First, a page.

A growing rentier economy is driving urbanisation infrastructure projects in India without distributive linkages with industrialisation. This rentier economy brings within its purview various combinations of policy such as speculative land markets, real estate and other urban infrastructure investments by global and domestic investors, private consultants and developers, interests within the state at various levels, and landowners willing and able to benefit from rentiering. It hinges crucially on ownership of land, and hence on deeply unequal geographies of rent. There is a need to distinguish rent-driven urbanisation infrastructure projects from industrialisation and concomitant job-creation. The peasantry emerges as absolute surplus population irrelevant to this geography of rent, except as an obstacle to growth.

Scaling Up, Scaling Down

Focusing on the Delhi-Mumbai Industrial Corridor, an attempt is made here to understand how central and regional governments are rescaling and restructuring power and governmental authority in terms of the governance and planning arrangements of mega-projects. Mega-projects are emerging as spaces of exception in economic as well as governance terms with far greater involvement of private actors, and constant negotiation of the central and state governments.

Public Social Rental Housing in India

While it is recognised that diversity in housing tenure options is a key enabler for low-income families to enter and engage with the urban economy, public housing providers and policymakers claim there are several impediments to the provision of subsidised rental housing. What is the nature of these challenges? What will it take to trigger and sustain a rental housing market in Indian cities that is both public and social? Through an analysis of current public policy recommendations and relevant cases of public provision of rental housing, this paper unbundles these challenges, focusing on the management of social rental housing, tax and governance issues, and lastly, fiscal challenges and new opportunities in rental housing.

The New 'Love' Story of the Taj Mahal

Home to a legacy from history, Agra boasts of a number of historical monuments. This paper focuses on the urban planning implications and socio-spatial consequences of heritage tourism in Agra. Tim Edensor's categorisation of tourist space as "enclavic" or "heterogeneous," Aihwa Ong's zones of exception and the concept of "elite capture" provide the key conceptual frames that inform the study. The paper argues that global heritage tourism has reconfigured everyday life and the spatial geography of Agra, often deepening urban inequalities. The most affected by these new developments are the poor communities living in and around the Taj Mahal for centuries, who find themselves alienated as their world is taken over by the juggernaut of heritage tourism.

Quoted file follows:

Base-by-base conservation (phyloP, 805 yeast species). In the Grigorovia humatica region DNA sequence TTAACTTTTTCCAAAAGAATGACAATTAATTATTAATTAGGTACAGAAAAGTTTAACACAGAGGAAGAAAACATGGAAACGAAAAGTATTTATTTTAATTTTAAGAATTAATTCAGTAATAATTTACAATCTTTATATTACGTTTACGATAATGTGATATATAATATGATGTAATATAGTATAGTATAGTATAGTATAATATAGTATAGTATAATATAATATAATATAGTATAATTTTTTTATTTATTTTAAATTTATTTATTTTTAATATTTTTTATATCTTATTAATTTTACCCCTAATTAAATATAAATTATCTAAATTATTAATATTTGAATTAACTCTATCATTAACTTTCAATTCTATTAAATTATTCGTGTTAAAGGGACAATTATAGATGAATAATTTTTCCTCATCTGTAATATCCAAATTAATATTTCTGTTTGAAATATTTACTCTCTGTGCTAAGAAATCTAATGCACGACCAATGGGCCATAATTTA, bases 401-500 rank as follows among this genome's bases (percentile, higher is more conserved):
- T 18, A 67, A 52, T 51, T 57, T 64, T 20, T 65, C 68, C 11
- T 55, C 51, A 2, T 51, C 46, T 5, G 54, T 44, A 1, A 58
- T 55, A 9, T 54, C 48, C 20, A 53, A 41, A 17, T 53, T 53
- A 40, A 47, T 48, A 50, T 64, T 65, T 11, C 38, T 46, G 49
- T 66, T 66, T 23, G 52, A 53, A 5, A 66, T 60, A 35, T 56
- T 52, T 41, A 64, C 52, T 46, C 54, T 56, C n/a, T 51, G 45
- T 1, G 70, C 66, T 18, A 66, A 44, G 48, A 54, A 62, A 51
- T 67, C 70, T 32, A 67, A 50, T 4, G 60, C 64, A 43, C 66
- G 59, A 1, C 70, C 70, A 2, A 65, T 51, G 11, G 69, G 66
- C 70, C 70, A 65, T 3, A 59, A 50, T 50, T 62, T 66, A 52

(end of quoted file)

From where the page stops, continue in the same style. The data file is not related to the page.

Politics, Information Technology and Informal Infrastructures in Urban Governance

Information technology is taking on an increasingly important role in Indian urban governance, both in high-level policy announcements and localised innovations. However, the material and political landscape generated by widespread informal arrangements in urban governance is a challenging environment for these kind of reforms. Without adequately conceptualising and accounting for this, "smart" technological improvements will be limited at best. This article illustrates such a necessity by discussing urban water supply in two urban local bodies in Pune and Pimpri-Chinchwad.

Reflecting on the Share Economy and Urbanising Capital

Three vectors together constitute the new urban phenomenon, the so-called, ideologically labelled, "share economy," which is actually a "sharing the scraps economy." The three vectors are: (i) the hybrid subsumption structure of the labour process, (ii) the primitive accumulation structure of recommoditisation, and (iii) the extension of the workday. These are being sold to a new generation of youth as a kind of a technologically-inspired new space that they need to occupy. But functionally, these three vectors are at the service of capital.

Urban Voting and Party Choices in Delhi

In most parts of the world there is a direct relation between economic and social well-being and political participation. India, though, is among the exceptions to this tendency. The poor in India vote more than the rich. This paper, using the case of Delhi, shows that neighbourhoods have a significant influence in voting patterns. The rich in poor neighbourhoods vote more than the rich in affluent neighbourhoods and the poor in rich neighbourhoods vote less than the poor in underprivileged neighbourhoods. This paper uses property tax and property categories to arrive at Delhi's wealth parameters and then tries to match them with voting patterns.